Addressing Sexual Immorality – 1 Corinthians 6:12-20

Recap of 1 Corinthians Thus Far

This morning we are returning to our sermon series through the book of 1 Corinthians. In this letter to the church that he planted the Apostle Paul is addressing some of their questions to him and as well as their lack of obedience to his former teachings. In chapters 1-4 we heard Paul address the lack of unity within the church, in chapter 5 he addressed the need for church discipline so that the church could represent Christ in purity. Then the last passage we studied was in chapter 6, verses 1-11where Paul confronted the church about taking each other to court and consequently ruining their witness to unbelievers in the community.

What we’ve seen over and over so far is that these immature Christians have dragged the sins of their former way of life into their new life in Christ and this was causing continual problems. Somehow they had neglected to realize that their relationship with Christ was not simply an intellectual belief but a life-changing submission to following and serving Christ. As Paul continues to address these issues in hopes that they will repent and follow Jesus’ example, he comes to another problem within their church – sexual immorality.


The Corinthian View of Sex

The culture in which this church existed was similar to our culture (if not worse) when it came to their thinking about sex. Basically anything and everything was ok. Coming out of this culture, the people of the Corinthian church still had some of that thought process in mind and they rationalized much of their sexual activity. They would talk about our freedom from the law in Christ and say, “Everything is permissible! We’re free from the Law, so don’t worry about it! Do whatever you like.”

This is the opinion in our culture in many ways as well. We hear people saying, “What’s the big deal?” It’s just a biological urge. Do whatever feels good to you.” That’s the same idea you find in the city of Corinth. In fact the city of Corinth was synonymous with sex – the verb “to corinthianize” meant to have sex with a prostitute. That’s how attached Corinth was to that kind of life. So once again, we find the believers in Corinth dragging this sin from their former way of life into their new life in Christ and Paul set out to teach them why this was not ok.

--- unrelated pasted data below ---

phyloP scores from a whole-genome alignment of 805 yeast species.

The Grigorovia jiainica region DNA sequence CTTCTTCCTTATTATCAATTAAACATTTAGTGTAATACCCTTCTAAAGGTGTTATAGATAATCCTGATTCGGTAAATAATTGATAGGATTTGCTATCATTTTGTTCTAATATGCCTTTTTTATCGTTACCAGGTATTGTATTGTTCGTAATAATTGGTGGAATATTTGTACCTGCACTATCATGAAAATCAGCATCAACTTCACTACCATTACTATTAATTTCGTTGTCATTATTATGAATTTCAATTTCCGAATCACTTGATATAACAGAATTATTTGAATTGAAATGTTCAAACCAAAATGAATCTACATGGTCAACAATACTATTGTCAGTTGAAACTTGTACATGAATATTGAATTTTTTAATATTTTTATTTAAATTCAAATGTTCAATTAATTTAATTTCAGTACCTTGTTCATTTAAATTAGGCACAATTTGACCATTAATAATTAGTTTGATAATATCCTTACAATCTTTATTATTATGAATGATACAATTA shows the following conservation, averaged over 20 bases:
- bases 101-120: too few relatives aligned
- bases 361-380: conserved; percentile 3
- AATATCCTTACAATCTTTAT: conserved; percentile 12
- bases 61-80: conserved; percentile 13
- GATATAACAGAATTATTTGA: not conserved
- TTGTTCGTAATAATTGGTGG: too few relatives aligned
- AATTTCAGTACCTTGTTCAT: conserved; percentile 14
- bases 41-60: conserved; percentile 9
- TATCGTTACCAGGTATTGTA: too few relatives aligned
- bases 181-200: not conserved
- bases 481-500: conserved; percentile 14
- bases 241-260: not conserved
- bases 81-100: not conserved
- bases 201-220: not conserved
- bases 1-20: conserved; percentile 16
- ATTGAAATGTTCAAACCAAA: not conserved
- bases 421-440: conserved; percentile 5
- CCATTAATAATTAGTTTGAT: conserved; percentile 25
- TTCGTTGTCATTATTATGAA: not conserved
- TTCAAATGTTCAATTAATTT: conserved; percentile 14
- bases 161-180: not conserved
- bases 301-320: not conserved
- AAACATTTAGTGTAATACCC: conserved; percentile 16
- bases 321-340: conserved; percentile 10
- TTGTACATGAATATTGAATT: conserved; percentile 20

Perhaps you struggle with some of these questions as well. As you try to follow Christ in the midst of a culture that says you can do and be just about whatever you want, maybe you have become confused about how to view sex in a righteous manner. Perhaps you’re not married yet and you have strong feelings for someone and you find yourself wondering “How far is too far physically before marriage?” Maybe you want to be pure and you have set up boundaries physically, but you have slipped into viewing pornography and you can’t seem to break free from it. Or maybe you’re married and you find yourself thinking about someone other than your spouse. Maybe in the midst of our culture doing its best to make homosexuality and gay marriage and transgender lifestyles seem normal you have become confused about what the Bible has to say about sexuality. My hope is that today, as we study the words of Scripture, you can find some answers and some help in these areas. As we get into this study please let me humbly remind you that you and I aren’t God. We didn’t create this world, so we don’t get to make up the rules according to what may seem or feel right in our eyes. We don’t have the intellect, the ability to view things outside of the confines of time and space, or the righteousness to allow us to have the type of perfect and pure point-of-view that God does, so let us remember who is instructing us as we study Scripture and submit to His perfect wisdom rather than the thoughts of our culture which prove its depravity more and more every day.

A Framework for Thinking Righteously (1 Cor. 6:12-13)

As Paul begins this section he quotes three sayings that were popular among the Corinthians and he uses these to teach the church a new framework for how to think about sex. In verses 12-13 we read,